Forty-six months ago, August 2007, I added Ezra Caldwell as a contact on Flickr. He made beautiful fixed-gear bicycles, and I was on a quest to build my own. I don't remember how I found him. A year out of grad school in Seattle, I think I clicked through the links of my Flickr buddies, many of them happy fixtures in the designer-hipster-fixie-coffee culture of the Pacific Northwest. Ezra is also a talented photographer: I was tempted and inspired by the photos of his beautiful machines. He's a bike builder in New York City. A husband, a dog-lover, a foodie and an incredible inspiration.
This is one of the bike photos that reeled me into Ezra's world. Beautiful. He's a custom bike builder in New York City under the name Fastboy Cycles. The basket on the front of this bike was the clincher for me — that and the modern, clean lines evident in his work. His bikes are a lesson in beautiful simplicity.
Ezra's dog, Putney. "Putney is almost eight," he writes on Flickr. "I've had her since she was five weeks old. I found her in the sick room at the pound, took her out of her cage to check her out, and didn't put her down again until I got home."
"She claims that she's an Argentine Dogo (aka Dogo Argentino)," Ezra writes. "I think she's a little small for that, and that she's probably just a leggy pit bull. She's smart as a whip, and very sweet."
On meeting Hillary, he writes: "Hill and I both worked at the same dance studio back when I was still teaching. ... She was a dancer as well, and took my class regularly. I was pretty sweet on her from the start. She moved in with me about a week after we started dating and hasn't left since."
Ezra Caldwell, aka "Fastboy," as a toddler. This early photo captures the spunk and optimism he has displayed via his blog and photography chronicling his three-year fight with colon cancer.
On photographing Hillary: "When she first moved in, I would photograph her almost every morning when I brought her coffee. She was very tolerant. But how many years of that can one really take?"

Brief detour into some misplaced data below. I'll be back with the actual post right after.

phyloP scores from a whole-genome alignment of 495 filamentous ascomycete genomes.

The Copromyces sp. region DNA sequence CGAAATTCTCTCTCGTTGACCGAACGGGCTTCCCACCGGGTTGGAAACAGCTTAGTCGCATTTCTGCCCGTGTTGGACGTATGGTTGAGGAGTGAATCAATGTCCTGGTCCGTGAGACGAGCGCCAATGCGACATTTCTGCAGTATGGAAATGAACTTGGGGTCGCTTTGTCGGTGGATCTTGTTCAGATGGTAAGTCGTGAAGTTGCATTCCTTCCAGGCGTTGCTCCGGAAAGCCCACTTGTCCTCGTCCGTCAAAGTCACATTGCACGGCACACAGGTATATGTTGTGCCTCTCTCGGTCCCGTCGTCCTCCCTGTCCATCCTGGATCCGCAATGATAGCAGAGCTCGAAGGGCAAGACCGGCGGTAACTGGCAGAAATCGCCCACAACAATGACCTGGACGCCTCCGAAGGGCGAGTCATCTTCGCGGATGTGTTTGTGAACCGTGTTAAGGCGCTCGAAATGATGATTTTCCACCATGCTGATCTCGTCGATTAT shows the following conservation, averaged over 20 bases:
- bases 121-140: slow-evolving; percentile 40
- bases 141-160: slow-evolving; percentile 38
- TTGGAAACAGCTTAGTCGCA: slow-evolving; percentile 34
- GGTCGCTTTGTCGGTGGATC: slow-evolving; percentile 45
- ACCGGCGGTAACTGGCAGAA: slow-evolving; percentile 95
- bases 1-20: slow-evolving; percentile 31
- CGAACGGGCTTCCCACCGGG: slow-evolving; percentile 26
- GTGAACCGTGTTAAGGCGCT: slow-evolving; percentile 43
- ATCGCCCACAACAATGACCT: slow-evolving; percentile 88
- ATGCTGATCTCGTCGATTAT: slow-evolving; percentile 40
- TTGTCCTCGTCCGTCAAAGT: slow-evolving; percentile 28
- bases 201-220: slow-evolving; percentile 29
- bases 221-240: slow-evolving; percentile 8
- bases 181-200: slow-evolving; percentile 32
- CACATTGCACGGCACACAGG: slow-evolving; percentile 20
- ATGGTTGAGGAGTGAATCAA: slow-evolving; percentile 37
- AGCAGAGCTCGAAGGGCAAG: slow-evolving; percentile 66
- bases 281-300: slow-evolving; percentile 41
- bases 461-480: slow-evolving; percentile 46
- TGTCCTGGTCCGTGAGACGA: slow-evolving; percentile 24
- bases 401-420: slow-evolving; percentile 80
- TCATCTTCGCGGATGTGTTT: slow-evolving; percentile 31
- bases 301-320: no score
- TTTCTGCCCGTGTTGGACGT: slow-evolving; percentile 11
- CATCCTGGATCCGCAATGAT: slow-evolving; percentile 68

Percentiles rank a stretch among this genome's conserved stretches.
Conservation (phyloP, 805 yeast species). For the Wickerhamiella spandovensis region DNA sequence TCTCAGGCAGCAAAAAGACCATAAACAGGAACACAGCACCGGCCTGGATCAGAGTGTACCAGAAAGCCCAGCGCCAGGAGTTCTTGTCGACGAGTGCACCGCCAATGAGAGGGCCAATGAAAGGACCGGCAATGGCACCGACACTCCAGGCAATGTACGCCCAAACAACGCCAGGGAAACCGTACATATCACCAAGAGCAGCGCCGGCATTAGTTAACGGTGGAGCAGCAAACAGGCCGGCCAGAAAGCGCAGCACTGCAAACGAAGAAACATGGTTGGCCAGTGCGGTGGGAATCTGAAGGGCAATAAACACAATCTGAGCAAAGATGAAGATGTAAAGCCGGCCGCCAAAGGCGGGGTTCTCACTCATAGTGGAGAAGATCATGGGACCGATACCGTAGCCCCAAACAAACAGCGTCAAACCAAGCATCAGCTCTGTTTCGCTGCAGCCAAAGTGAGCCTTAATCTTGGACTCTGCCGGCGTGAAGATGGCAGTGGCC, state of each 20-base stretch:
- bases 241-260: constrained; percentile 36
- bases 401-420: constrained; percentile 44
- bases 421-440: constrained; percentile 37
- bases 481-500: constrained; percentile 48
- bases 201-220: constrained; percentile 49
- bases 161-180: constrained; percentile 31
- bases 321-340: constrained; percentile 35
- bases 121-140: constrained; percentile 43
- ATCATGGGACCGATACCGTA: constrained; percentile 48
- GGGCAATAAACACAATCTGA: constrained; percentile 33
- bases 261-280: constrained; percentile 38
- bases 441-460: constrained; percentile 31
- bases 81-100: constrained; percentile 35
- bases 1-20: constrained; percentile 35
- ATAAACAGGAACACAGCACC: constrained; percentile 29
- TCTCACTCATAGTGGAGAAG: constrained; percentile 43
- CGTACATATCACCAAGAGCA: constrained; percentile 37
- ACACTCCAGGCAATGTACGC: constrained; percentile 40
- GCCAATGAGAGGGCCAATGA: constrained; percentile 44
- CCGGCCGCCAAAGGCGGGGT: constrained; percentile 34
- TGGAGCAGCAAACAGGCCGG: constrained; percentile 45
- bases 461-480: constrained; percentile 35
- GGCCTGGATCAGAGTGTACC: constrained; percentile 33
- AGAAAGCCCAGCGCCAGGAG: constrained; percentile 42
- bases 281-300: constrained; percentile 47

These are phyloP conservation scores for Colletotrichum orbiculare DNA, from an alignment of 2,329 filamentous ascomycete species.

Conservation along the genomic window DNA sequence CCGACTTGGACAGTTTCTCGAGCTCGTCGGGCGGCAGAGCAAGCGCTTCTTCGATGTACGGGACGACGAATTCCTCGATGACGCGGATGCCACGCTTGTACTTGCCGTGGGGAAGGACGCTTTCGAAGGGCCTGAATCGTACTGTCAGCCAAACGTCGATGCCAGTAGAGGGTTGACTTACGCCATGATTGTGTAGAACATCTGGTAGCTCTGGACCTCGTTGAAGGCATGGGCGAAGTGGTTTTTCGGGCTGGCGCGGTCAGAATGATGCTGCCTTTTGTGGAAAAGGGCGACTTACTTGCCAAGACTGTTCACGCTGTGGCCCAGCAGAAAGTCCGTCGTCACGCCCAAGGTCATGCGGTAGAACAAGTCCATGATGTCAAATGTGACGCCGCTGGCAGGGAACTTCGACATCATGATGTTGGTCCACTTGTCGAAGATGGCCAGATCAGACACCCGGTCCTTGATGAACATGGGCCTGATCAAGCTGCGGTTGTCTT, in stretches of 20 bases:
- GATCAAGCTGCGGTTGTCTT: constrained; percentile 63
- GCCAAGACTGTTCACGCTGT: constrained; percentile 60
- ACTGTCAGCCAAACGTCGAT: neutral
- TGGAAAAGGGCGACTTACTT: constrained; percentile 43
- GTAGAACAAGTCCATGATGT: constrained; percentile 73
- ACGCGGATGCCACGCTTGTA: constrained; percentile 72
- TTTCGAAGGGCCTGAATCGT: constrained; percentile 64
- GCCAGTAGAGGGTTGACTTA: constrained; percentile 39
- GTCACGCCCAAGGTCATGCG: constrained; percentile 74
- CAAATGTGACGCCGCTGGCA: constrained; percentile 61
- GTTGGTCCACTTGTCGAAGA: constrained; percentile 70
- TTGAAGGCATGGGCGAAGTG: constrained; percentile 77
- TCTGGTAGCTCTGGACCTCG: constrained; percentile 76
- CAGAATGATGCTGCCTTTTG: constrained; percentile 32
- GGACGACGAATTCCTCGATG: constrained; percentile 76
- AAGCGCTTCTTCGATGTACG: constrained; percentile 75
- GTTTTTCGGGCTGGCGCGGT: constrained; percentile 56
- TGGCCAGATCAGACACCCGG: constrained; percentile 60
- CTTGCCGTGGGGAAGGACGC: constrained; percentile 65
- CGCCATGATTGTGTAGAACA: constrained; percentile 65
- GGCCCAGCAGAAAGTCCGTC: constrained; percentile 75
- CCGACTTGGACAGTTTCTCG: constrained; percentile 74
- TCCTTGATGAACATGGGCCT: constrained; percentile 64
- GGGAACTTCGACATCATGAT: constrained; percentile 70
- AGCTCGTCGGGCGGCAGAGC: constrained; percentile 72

A natural redhead, Hillary is the subject of many of Ezra's photographs. Like his metal and woodwork, his photographs of her are clean, honest, simple and beautiful.
A drawing on Ezra's stomach shows a tattoo he pondered getting after his cancer relapsed and he discovered he would need a colostomy. It prompted our conversations around how the design of medical equipment (specifically, colostomy bags) can affect a patient's dignity and self-esteem.
Ezra's initial stent placement for his first round of chemotherapy.
The wedding party in Nova Scotia. Ezra writes: "I proposed to her during my first year of treatment. At that point the outlook was pretty good, though I have a feeling that if I'd waited until now to pop the question she still would have said yes. I can't be sure, of course! I think that being sick WAS a bit of a catalyst in getting me to propose."
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Thirty-four months ago, August 2008, Ezra started a blog right after a diagnosis of colorectal cancer. He was young, handsome, virile. The picture of perfect health in love with a picturesque, redhead girl named Hillary.
450 months ago, Jan. 24, 1974, my mother died of cancer. A malignant brain tumor, metastasized from a malignant melanoma. She was an avid skier, swimmer, grad student at the University of Colorado and mother of five. She was young, beautiful and vivacious.
Next year, I will be the same age my mother was when she died. How I wish she'd had a blog and a Flickr account that I could browse and ponder now. I was only 6 when she died and, bittersweetly, I feel like I know Ezra more than I know my own mother. The faint, residual memories I have of her I'm convinced are only because I have four siblings who have kept her memory alive with their physical resemblances, words and inherited mannerisms. Without my siblings, her memory would have undoubtedly escaped me by now.
I've followed Ezra's story since he announced his illness. "Favorited" countless of his Flickr photos, sobbed over many of his blog posts, laughed over more than a few. I can imagine through his writings and photographs that my mother's struggles with cancer were similarly poignant, painful, ugly, brutal, exasperating and sometimes humorous.
Through these indirect, digital exchanges, I suspected Ezra was a wonderful person. He loves dogs, photography, bikes, New York City and good food. How could he not be?
Then we exchanged a few emails about writing and photography and design, and my suspicions were confirmed: He is a good person. Warm, funny and infectiously optimistic in spite of it all. He's also finally done with his second round of chemotherapy, after a first round, a wedding and a colostomy. Basically, a trip to hell and back. And hopefully, now in remission for good.
I still have never met Ezra in person, but I find it amazing. Amazing that in this age of compromised privacy and the collective angst we feel over sharing (or not sharing) and password protection, beautiful stories like Ezra's are out there, honest, raw and public — for all the world to see.
It makes me love the Internet even more. How it equalizes, democratizes, eulogizes and preserves some very wonderful things. Like eulogies that we can all write on our own.
That is a beautiful thing, my friends. I only wish my mother could have shared her own with the world, too.
Callie Neylan is a former NPR designer and currently assistant design professor at UMBC (University of Maryland, Baltimore County).